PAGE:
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Readability refers to how easy it is to read and understand a piece of text. In this note, I examine the readability of Bank of Canada publications for the years 2015–17, using a common metric for this type of evaluation. In particular, I gauge whether the Bank’s publications are written at a level that makes them accessible to audiences beyond economists, market participants and other Bank watchers. Overall, I find that Bank publications are not as easy to read as news articles and other content that the Bank’s audiences would normally consume. Still, the Bank ranks well among its international peers.

Clarity is crucial

Clear communications are important for any public institution. They allow audiences to understand and evaluate public policy, which is important for accountability. In its 2017 annual report, the Bank said it is “committed to open and transparent communication with Canadians about its policies, actions and analysis” and that the goal is “to communicate with Canadians clearly and effectively, while providing a comprehensive account of the Bank’s activities.”1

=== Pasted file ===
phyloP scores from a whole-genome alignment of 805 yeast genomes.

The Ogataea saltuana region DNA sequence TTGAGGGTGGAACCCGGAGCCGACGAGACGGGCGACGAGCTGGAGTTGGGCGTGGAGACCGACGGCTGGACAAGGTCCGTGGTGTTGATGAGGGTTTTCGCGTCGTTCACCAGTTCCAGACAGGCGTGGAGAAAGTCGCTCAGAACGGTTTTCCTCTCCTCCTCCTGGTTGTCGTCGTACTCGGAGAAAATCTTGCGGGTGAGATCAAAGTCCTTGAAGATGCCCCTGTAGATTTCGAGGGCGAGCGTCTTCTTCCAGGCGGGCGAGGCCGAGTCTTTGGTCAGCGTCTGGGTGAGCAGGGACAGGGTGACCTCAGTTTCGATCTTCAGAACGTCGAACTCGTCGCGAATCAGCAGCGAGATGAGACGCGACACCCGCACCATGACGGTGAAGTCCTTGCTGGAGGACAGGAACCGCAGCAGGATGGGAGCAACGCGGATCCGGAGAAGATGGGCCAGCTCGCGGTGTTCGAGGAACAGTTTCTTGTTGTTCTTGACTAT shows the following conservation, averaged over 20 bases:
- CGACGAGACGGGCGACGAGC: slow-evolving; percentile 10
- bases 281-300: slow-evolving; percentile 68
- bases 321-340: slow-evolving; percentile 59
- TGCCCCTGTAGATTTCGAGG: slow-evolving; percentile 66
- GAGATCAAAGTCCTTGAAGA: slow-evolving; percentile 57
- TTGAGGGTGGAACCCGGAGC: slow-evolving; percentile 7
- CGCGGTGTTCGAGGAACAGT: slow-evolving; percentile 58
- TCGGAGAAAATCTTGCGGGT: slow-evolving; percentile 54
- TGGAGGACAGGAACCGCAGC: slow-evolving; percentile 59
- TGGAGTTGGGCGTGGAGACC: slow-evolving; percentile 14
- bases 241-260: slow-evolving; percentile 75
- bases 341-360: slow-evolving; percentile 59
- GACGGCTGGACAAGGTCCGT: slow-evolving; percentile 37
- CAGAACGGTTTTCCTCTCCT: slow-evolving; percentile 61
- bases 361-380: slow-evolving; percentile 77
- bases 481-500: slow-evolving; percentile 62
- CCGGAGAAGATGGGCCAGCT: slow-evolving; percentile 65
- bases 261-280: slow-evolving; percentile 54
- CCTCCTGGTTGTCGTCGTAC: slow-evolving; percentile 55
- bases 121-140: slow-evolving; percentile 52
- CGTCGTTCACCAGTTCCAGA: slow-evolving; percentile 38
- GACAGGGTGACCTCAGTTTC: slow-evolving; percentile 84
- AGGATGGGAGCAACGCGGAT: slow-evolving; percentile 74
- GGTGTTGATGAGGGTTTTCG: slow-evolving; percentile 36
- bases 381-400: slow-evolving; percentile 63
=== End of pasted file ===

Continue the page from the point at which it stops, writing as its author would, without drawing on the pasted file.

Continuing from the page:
For a central bank, clear communication is essential. Research has highlighted how macroeconomic outcomes can be improved by aligning households’ and firms’ expectations with a central bank’s policy objectives. It follows, then, that a central bank that communicates simply and with clarity should have more influence over those expectations and their alignment with the central bank’s objectives.

Readability can be measured